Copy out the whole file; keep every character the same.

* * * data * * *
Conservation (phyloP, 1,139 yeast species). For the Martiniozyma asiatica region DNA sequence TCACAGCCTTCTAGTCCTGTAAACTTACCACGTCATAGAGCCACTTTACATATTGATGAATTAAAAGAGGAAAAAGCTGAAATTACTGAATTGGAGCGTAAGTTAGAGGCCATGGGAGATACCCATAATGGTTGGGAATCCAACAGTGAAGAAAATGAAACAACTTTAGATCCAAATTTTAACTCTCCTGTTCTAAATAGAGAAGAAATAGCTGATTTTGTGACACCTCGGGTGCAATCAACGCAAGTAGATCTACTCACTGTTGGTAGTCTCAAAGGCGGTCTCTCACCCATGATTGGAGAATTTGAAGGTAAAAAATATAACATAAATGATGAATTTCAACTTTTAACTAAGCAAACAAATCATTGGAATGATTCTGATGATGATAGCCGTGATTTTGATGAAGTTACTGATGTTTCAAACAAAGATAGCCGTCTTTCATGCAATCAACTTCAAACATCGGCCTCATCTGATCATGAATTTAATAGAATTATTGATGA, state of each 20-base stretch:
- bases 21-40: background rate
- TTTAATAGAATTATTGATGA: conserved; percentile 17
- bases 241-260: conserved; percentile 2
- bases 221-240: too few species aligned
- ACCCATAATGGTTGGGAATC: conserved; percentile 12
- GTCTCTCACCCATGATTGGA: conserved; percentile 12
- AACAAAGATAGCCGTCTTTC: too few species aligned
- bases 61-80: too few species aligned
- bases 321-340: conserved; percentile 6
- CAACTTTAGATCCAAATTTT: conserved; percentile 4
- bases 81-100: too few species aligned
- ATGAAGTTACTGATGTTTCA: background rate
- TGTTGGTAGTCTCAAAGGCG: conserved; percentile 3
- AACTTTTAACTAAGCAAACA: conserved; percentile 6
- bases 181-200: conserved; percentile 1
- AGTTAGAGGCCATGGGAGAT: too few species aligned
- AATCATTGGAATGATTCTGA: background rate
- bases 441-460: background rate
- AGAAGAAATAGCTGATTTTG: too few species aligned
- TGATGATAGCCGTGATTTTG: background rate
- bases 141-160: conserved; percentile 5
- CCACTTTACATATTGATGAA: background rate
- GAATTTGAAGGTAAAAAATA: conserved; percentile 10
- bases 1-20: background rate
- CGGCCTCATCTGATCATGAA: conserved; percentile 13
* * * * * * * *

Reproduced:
Conservation (phyloP, 1,139 yeast species). For the Martiniozyma asiatica region DNA sequence TCACAGCCTTCTAGTCCTGTAAACTTACCACGTCATAGAGCCACTTTACATATTGATGAATTAAAAGAGGAAAAAGCTGAAATTACTGAATTGGAGCGTAAGTTAGAGGCCATGGGAGATACCCATAATGGTTGGGAATCCAACAGTGAAGAAAATGAAACAACTTTAGATCCAAATTTTAACTCTCCTGTTCTAAATAGAGAAGAAATAGCTGATTTTGTGACACCTCGGGTGCAATCAACGCAAGTAGATCTACTCACTGTTGGTAGTCTCAAAGGCGGTCTCTCACCCATGATTGGAGAATTTGAAGGTAAAAAATATAACATAAATGATGAATTTCAACTTTTAACTAAGCAAACAAATCATTGGAATGATTCTGATGATGATAGCCGTGATTTTGATGAAGTTACTGATGTTTCAAACAAAGATAGCCGTCTTTCATGCAATCAACTTCAAACATCGGCCTCATCTGATCATGAATTTAATAGAATTATTGATGA, state of each 20-base stretch:
- bases 21-40: background rate
- TTTAATAGAATTATTGATGA: conserved; percentile 17
- bases 241-260: conserved; percentile 2
- bases 221-240: too few species aligned
- ACCCATAATGGTTGGGAATC: conserved; percentile 12
- GTCTCTCACCCATGATTGGA: conserved; percentile 12
- AACAAAGATAGCCGTCTTTC: too few species aligned
- bases 61-80: too few species aligned
- bases 321-340: conserved; percentile 6
- CAACTTTAGATCCAAATTTT: conserved; percentile 4
- bases 81-100: too few species aligned
- ATGAAGTTACTGATGTTTCA: background rate
- TGTTGGTAGTCTCAAAGGCG: conserved; percentile 3
- AACTTTTAACTAAGCAAACA: conserved; percentile 6
- bases 181-200: conserved; percentile 1
- AGTTAGAGGCCATGGGAGAT: too few species aligned
- AATCATTGGAATGATTCTGA: background rate
- bases 441-460: background rate
- AGAAGAAATAGCTGATTTTG: too few species aligned
- TGATGATAGCCGTGATTTTG: background rate
- bases 141-160: conserved; percentile 5
- CCACTTTACATATTGATGAA: background rate
- GAATTTGAAGGTAAAAAATA: conserved; percentile 10
- bases 1-20: background rate
- CGGCCTCATCTGATCATGAA: conserved; percentile 13